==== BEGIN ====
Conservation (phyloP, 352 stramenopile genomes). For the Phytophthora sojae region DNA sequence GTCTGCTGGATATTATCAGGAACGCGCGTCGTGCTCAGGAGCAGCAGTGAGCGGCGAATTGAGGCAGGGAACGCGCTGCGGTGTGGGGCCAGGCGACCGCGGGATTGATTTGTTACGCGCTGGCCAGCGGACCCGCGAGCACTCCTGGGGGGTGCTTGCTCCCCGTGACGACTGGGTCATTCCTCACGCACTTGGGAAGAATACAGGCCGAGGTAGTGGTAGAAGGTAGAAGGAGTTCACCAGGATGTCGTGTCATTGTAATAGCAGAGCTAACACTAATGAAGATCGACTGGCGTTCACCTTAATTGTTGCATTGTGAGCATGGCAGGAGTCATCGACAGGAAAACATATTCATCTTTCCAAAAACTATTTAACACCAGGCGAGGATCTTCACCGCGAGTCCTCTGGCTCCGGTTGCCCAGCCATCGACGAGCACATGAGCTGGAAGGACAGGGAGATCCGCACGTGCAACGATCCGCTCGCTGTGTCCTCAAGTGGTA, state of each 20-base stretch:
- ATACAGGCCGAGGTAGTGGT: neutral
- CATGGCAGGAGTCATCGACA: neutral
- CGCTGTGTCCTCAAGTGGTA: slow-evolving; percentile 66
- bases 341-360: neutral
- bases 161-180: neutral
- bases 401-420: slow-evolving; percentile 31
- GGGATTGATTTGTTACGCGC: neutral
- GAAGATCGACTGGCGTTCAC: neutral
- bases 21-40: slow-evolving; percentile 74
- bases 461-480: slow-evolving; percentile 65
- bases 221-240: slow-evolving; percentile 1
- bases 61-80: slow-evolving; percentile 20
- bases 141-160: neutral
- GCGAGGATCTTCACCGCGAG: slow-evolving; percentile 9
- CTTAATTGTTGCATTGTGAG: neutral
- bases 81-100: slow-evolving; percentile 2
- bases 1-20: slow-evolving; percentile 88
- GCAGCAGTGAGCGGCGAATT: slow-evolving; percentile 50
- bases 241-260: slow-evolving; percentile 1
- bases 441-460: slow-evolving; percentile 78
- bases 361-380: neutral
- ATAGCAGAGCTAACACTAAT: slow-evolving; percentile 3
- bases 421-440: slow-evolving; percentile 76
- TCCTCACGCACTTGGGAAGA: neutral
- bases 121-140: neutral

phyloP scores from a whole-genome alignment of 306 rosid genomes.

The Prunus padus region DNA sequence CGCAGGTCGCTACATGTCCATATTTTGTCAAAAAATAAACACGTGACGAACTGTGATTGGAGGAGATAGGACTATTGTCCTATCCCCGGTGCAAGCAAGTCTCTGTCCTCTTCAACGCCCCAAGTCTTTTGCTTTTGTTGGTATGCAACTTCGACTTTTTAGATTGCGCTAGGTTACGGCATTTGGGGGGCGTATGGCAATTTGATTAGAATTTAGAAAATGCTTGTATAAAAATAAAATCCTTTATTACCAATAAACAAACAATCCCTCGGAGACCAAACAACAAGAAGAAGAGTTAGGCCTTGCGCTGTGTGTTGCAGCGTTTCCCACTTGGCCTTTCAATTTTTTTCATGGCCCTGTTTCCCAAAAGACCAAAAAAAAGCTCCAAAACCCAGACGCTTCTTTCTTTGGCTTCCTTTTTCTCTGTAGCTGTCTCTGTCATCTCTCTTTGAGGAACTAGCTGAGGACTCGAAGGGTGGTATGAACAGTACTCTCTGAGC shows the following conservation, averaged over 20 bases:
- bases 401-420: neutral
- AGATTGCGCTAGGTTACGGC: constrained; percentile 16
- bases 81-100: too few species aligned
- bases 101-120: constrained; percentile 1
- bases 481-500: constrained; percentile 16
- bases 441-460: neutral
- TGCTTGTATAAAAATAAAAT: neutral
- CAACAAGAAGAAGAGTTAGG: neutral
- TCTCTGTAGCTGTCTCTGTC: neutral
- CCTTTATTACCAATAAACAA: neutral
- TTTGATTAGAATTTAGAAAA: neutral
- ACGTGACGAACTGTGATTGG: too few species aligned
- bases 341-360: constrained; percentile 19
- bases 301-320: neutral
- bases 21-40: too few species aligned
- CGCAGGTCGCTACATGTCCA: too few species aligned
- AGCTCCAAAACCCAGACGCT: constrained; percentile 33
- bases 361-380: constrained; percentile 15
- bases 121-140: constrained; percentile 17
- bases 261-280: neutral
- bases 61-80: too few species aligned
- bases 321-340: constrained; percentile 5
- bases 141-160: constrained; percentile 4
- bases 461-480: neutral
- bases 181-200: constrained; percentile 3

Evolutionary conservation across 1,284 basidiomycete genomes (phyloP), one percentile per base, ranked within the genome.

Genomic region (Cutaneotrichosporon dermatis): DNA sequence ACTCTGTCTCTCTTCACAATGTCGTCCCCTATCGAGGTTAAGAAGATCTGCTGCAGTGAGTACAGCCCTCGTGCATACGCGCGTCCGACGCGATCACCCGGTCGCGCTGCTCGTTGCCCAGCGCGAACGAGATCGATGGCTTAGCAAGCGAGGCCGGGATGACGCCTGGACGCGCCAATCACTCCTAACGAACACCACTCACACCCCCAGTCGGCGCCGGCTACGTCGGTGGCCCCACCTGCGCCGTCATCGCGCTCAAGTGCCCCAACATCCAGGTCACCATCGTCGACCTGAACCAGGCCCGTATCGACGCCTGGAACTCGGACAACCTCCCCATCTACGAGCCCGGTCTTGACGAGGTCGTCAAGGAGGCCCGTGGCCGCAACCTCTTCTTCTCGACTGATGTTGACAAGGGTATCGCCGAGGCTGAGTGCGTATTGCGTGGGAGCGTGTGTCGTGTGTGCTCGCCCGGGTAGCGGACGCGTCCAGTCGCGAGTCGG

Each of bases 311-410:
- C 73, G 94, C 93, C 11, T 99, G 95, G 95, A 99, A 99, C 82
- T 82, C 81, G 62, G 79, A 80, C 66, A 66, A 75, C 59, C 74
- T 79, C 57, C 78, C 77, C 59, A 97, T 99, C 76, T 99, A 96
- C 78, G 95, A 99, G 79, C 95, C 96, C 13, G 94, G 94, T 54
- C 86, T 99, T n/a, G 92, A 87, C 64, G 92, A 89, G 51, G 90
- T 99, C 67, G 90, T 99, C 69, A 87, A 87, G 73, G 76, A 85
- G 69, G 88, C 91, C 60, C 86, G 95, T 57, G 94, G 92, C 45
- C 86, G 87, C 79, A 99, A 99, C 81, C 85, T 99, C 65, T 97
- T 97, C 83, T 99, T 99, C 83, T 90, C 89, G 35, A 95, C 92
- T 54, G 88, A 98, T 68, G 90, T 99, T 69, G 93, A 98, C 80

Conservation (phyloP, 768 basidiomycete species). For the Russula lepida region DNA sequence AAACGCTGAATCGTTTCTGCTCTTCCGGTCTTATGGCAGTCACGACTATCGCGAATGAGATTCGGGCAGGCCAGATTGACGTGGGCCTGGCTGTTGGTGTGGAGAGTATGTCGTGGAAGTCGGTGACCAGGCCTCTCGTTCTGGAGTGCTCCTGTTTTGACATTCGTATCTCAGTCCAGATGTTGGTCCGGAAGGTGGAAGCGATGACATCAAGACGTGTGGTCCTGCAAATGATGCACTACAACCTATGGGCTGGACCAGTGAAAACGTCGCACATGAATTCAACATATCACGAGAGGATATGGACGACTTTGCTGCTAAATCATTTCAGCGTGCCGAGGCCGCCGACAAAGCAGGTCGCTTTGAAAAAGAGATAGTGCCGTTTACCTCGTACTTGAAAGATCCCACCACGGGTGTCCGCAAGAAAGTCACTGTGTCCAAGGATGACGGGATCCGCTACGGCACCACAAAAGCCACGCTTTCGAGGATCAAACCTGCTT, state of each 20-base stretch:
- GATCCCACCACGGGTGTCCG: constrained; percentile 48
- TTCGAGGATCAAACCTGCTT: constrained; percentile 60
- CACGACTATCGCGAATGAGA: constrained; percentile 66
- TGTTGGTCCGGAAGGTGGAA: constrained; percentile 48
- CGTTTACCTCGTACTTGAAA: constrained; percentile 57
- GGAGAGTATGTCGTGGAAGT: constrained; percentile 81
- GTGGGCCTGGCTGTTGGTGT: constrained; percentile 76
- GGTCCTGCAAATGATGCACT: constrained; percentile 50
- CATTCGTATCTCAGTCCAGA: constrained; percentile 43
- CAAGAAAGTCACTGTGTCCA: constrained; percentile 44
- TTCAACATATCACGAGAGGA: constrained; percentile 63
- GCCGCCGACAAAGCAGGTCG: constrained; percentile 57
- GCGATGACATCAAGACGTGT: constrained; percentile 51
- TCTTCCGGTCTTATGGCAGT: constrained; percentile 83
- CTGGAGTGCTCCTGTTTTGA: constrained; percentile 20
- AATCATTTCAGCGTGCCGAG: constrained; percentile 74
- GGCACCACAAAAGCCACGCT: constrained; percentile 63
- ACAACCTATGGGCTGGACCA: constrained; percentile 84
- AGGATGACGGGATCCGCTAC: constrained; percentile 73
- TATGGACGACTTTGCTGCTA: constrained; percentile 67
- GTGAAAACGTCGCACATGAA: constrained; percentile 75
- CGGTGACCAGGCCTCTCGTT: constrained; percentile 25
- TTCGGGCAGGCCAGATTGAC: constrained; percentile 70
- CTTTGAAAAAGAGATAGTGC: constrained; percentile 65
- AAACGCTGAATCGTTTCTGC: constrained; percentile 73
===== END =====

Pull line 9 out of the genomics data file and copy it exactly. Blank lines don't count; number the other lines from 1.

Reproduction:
- GAAGATCGACTGGCGTTCAC: neutral